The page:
"There are testimonies of discriminated black children, who told me that they could not go to this or that place, and had strategies to enter in a hidden way." Some reported that when they went to a bar and asked for water, they gave it to them in a can, as if they were dogs, while the Italians were given in a glass, "said Montesanto.

Children of unknown Italian father and Eritrean mother had no last name, so a black market of identity sales was created in the postwar period. Whites come unless they offered to adopt them in exchange for money. In some cases, these individuals had dozens of adopted children who could only acquire Italian citizenship. Those who could not pay for this 'service', were left in a legal vacuum.

Many of the mestizos who achieved this possibility could settle in the peninsula, where they enjoyed subsidies and aid. They were easily integrated into a society that required labor and that saw linguistic aspects as closeness.

The director's grandfather was one of the fighters of the Ethiopian War, a fact that led him to become interested in this area of ​​Africa. When he arrived there to teach, he did not know much more than the stories of his ancestor, but he found a fascinating story that awaited to be told.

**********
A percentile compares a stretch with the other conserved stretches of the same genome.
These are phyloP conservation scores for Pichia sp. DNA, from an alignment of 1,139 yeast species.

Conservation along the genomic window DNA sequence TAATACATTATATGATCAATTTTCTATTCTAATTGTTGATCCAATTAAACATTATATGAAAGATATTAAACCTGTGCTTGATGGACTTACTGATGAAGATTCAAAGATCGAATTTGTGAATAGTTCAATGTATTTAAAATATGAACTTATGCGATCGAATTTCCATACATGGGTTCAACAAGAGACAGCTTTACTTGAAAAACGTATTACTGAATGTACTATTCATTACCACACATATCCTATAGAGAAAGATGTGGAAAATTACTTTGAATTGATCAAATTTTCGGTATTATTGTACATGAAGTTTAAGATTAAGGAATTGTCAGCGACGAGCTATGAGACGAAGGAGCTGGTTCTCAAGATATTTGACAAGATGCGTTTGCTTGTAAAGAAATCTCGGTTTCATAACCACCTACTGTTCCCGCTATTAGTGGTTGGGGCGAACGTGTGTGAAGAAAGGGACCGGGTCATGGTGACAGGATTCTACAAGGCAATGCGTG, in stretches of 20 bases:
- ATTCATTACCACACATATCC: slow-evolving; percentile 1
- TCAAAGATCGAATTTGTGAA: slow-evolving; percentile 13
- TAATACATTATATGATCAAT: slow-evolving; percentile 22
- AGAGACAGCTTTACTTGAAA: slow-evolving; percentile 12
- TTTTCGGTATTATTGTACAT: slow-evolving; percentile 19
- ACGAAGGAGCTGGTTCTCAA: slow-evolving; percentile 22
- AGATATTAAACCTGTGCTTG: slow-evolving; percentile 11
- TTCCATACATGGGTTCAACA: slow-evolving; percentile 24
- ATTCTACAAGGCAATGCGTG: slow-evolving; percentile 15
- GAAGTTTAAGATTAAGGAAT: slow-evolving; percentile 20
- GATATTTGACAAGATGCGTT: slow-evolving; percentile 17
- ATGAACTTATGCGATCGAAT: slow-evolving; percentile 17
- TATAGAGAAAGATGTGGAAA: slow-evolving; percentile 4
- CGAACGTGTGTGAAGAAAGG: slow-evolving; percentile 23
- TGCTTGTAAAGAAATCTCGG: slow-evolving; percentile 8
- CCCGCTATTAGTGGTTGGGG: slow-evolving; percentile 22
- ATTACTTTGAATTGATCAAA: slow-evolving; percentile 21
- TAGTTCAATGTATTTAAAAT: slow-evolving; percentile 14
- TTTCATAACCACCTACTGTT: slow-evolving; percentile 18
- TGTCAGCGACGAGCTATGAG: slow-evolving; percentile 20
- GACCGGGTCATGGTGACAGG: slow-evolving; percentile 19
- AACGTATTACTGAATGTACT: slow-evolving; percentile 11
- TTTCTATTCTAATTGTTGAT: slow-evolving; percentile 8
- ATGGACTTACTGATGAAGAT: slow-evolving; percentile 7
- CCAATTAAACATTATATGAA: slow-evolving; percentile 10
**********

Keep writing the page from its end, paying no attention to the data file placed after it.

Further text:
A cinema called Dante in Asmara, the capital of Eritrea
A cinema called Dante in Asmara, the capital of Eritrea

"All the people who could remember things were dying because of a generational issue, those who were 80 years ago were no longer in. Then I had a need to collect these testimonies," the filmmaker said.

According to Montesanto, at a time when issues such as racism and xenophobia are increasing in many parts of the world, "this document is important because it opens a window to the drives of individuals". Also, 50 years after the death of Martin Luther King and 80 years of the approval of the racial laws in Italy, reflection on these issues becomes important.

"We often discriminate because of skin color or provenance, we build numbers - thousands, millions - that are individual people, and my job is to give voice to these people and the consequences of the discrimination they suffered," he concluded.